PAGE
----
Use of Spotify causes a reduction in legal sales of digital downloads as well as a reduction in the amount of illegally downloaded music, according to a recent report from the European Commission. The net effect of the two is about neutral, meaning they cancel each other out, therefore creating no significant impact on music industry revenue.
The study was performed by the European Commission's Joint Research Centre. The European Commission is the executive body of the European Union and represents the interests of the EU as a whole, as opposed to the individual countries of which it consists. Among the duties of the EC are proposing legislation and enforcing European law, so the results of its research division studies could potentially have widespread implications in the region.
Researchers Joel Waldfogel and Luis Aguiar compared the number of Spotify streams to both the number of legal downloads and the number of illegally pirated tracks for 8,000 individual artists. They concluded that, for every 47 streams on Spotify, one less illegal download is committed.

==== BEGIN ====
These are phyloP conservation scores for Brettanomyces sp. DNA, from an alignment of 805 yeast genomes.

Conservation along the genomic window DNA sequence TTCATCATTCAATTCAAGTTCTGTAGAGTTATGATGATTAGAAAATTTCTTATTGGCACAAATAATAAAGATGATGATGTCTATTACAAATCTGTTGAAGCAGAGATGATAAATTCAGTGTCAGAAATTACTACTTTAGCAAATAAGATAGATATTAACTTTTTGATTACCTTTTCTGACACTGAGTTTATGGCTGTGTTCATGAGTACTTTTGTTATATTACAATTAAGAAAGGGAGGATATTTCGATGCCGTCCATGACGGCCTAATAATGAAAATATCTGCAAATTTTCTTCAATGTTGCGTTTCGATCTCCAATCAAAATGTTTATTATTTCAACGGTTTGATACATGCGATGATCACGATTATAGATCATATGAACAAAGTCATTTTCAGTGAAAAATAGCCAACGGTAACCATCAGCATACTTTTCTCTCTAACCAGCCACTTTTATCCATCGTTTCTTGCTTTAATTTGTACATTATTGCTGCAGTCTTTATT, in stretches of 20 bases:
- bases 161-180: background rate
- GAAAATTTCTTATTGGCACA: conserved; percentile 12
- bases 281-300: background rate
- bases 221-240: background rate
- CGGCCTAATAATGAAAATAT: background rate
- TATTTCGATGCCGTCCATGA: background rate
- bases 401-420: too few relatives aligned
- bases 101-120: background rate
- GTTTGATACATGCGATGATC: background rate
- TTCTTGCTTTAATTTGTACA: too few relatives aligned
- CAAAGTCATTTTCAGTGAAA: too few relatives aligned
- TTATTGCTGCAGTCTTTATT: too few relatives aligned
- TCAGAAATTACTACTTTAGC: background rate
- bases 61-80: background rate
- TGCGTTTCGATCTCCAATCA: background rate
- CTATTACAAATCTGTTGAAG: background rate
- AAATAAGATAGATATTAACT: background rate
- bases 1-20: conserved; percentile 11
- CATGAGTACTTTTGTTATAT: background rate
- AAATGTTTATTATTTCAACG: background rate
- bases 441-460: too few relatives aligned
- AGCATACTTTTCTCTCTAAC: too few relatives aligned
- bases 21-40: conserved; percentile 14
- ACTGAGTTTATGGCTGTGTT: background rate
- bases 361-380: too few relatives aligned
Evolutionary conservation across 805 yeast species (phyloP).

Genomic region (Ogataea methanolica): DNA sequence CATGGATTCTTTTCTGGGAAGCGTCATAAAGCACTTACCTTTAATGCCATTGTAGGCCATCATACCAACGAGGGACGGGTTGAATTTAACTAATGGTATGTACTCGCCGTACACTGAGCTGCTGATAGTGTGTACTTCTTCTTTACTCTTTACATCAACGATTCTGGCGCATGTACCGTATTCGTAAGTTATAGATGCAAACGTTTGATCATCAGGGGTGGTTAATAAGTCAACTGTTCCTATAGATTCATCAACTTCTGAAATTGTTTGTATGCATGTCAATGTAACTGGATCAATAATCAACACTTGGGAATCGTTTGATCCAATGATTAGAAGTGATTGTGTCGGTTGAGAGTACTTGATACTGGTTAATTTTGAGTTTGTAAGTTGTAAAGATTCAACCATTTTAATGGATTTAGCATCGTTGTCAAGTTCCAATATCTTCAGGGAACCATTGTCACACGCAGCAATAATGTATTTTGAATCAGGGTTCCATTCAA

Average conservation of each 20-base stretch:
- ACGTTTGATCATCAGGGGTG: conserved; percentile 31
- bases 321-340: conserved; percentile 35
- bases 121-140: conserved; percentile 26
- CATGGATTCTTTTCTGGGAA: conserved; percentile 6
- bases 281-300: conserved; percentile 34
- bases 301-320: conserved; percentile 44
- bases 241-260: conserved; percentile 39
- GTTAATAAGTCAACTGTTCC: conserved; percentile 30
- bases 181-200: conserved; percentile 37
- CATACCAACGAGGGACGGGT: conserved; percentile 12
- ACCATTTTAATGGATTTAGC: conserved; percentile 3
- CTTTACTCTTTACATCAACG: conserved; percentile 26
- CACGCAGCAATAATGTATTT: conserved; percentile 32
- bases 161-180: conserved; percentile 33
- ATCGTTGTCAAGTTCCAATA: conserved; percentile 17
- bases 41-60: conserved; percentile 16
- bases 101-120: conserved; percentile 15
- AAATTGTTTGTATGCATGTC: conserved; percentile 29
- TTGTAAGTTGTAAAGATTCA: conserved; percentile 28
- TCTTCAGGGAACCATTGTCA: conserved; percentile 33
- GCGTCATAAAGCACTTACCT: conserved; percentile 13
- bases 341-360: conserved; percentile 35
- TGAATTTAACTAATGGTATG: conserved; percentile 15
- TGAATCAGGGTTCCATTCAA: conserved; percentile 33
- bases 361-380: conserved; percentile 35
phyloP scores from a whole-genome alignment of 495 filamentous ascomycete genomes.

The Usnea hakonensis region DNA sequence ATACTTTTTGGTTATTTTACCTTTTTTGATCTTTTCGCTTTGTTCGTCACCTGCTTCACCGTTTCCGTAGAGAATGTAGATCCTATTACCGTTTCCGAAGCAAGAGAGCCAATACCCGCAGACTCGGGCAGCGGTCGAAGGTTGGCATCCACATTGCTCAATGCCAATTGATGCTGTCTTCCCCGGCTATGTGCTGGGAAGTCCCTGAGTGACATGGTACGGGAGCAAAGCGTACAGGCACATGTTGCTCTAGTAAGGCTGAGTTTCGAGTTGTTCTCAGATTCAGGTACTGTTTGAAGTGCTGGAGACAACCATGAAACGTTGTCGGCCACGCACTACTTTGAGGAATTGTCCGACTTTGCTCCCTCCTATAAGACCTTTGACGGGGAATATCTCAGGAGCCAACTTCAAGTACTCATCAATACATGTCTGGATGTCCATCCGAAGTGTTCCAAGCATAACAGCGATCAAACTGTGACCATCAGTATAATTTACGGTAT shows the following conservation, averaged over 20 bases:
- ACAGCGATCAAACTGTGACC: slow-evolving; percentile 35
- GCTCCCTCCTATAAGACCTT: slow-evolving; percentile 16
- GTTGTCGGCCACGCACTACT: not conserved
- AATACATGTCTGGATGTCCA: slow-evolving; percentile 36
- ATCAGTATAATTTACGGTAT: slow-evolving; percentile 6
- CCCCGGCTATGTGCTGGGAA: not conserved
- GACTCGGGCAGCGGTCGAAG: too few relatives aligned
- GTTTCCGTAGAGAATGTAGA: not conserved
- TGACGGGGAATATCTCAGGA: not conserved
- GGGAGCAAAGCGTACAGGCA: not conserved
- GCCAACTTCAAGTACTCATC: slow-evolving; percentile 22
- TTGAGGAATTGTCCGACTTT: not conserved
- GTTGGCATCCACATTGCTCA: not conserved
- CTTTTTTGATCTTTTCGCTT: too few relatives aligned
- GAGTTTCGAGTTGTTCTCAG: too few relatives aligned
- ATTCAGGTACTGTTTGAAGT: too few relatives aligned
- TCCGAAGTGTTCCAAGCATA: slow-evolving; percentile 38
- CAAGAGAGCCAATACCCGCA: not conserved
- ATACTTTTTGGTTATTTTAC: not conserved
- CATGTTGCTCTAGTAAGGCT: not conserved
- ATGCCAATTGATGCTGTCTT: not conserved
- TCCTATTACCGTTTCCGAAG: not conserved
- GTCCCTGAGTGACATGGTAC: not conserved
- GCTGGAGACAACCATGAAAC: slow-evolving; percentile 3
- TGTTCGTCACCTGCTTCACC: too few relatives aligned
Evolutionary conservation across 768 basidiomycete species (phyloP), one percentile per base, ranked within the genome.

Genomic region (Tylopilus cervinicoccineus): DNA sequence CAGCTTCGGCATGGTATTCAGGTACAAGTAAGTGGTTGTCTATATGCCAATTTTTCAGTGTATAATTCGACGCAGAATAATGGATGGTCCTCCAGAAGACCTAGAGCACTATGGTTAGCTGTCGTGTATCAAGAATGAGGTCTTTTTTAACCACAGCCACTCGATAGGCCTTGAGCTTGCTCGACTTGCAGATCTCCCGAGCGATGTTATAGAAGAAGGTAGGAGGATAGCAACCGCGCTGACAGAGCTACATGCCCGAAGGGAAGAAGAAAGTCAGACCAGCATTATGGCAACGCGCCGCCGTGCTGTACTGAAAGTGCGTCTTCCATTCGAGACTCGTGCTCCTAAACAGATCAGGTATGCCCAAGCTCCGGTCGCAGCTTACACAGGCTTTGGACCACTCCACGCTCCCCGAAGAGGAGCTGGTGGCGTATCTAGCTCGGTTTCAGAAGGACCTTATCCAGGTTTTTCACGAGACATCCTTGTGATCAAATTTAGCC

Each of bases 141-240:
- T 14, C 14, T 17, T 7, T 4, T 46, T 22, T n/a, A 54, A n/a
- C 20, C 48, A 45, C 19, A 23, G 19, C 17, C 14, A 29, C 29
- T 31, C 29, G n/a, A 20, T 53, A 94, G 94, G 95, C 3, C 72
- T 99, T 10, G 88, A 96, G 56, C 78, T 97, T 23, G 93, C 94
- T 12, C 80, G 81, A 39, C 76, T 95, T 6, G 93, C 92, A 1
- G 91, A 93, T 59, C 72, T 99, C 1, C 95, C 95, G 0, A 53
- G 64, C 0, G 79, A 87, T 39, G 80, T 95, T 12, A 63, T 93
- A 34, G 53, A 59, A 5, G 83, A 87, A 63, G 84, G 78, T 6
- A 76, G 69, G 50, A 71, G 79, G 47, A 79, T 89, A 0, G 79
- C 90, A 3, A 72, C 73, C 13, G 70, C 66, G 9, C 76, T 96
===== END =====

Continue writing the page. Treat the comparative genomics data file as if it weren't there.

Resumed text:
The conclusion bolsters the previous claims of Spotify's CEO Daniel Ek, who has stated that Spotify use helps counter piracy.
"This piracy displacement is consistent with Ek's claim that Spotify's bundled offering harvests revenue from consumers who — or at least from consumption instances — were previously not generating revenue," the report concludes.
Streaming tracks on Spotify has a similar impact on legal sales of songs available for digital download as well, however. The report states that, for every 137 streams on Spotify, the number of sales of that same track via digital download decreases by one.
After crunching the numbers, considering the revenue generated from each stream and each digital download sold, the overall impact is negligible, the study concludes.
"Given the current industry's revenue from track sales ($0.82 per sale) and the average payment received per stream ($0.007 per stream), our sales displacement estimates show that the losses from displaced sales are roughly outweighed by the gains in streaming revenue. In other words, our analysis shows that interactive streaming appears to be revenue-neutral for the recorded music industry," the report states.